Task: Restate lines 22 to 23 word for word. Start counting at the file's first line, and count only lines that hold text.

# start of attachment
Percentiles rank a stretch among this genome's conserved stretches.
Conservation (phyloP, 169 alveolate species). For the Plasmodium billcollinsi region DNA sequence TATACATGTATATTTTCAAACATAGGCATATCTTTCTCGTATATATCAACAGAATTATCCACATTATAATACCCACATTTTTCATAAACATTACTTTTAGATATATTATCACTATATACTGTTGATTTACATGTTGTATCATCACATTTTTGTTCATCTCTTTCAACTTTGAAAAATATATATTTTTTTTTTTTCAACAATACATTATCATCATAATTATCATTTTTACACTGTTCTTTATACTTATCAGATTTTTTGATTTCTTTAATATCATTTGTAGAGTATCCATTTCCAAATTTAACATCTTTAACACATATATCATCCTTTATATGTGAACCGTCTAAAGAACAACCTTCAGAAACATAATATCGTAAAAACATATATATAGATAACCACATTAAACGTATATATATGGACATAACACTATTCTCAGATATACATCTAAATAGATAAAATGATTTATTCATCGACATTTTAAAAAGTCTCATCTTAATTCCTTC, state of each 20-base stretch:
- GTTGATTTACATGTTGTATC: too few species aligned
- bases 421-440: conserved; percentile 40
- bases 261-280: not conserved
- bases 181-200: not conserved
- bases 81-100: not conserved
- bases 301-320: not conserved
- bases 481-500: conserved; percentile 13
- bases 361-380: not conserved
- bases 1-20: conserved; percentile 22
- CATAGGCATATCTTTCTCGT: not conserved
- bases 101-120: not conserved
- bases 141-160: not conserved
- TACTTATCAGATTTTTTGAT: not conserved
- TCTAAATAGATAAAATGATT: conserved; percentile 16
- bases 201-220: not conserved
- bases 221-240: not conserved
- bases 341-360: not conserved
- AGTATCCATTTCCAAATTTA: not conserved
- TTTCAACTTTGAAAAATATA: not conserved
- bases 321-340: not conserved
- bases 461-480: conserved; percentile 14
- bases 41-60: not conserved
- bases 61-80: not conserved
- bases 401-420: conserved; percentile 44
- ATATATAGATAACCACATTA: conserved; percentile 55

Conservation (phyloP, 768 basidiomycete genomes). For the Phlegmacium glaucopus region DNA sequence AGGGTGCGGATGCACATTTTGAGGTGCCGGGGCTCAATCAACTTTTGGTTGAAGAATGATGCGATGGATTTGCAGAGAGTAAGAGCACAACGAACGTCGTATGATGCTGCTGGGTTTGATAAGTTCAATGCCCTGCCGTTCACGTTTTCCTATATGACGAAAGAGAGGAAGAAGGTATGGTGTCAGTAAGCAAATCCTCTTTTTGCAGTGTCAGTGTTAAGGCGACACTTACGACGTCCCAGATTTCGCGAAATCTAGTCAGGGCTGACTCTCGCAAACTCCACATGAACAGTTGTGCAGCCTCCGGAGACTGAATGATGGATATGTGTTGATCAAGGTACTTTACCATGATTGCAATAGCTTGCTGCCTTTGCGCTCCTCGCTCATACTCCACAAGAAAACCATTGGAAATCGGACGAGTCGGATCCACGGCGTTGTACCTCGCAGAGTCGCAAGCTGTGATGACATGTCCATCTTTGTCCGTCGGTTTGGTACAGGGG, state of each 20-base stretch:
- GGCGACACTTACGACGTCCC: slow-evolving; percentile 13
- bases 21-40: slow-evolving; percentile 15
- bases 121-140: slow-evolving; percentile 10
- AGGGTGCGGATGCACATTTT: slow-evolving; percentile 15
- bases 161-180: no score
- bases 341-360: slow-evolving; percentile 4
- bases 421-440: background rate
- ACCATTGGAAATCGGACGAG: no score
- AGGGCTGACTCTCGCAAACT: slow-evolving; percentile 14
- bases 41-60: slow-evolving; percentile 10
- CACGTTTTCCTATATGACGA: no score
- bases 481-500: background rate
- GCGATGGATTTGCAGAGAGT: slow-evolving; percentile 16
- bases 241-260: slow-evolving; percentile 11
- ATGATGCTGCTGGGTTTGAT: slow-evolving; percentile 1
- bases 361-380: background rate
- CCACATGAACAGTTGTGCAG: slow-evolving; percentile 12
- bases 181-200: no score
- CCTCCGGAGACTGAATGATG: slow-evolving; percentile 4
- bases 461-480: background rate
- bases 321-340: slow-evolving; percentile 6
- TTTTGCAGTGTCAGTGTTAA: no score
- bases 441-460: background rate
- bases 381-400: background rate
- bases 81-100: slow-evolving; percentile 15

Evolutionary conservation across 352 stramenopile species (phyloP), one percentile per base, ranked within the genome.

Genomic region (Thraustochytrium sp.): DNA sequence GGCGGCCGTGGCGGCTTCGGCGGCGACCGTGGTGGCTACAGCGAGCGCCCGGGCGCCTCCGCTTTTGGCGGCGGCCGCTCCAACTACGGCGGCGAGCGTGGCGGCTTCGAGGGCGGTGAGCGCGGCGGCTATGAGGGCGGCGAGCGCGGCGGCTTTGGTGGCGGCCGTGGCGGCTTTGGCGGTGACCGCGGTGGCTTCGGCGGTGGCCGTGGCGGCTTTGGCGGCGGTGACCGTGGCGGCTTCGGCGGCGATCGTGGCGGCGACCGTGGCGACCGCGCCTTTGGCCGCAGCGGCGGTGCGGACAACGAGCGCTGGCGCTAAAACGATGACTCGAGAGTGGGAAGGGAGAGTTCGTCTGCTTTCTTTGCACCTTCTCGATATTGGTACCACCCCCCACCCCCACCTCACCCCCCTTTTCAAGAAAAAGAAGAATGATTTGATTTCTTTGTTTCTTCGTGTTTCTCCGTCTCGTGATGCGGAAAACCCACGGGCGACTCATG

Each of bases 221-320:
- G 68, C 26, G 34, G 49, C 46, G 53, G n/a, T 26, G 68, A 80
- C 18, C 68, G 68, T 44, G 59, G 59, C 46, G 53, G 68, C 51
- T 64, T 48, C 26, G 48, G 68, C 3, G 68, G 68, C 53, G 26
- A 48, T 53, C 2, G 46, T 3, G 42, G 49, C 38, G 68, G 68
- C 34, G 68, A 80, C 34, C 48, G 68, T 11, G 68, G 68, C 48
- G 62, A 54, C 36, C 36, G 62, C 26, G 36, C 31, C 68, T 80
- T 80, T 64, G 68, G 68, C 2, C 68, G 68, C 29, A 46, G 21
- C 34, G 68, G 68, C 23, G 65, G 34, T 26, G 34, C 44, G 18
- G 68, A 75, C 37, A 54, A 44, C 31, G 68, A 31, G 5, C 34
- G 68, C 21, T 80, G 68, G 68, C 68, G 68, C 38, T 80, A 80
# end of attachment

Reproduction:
- bases 321-340: not conserved
- bases 461-480: conserved; percentile 14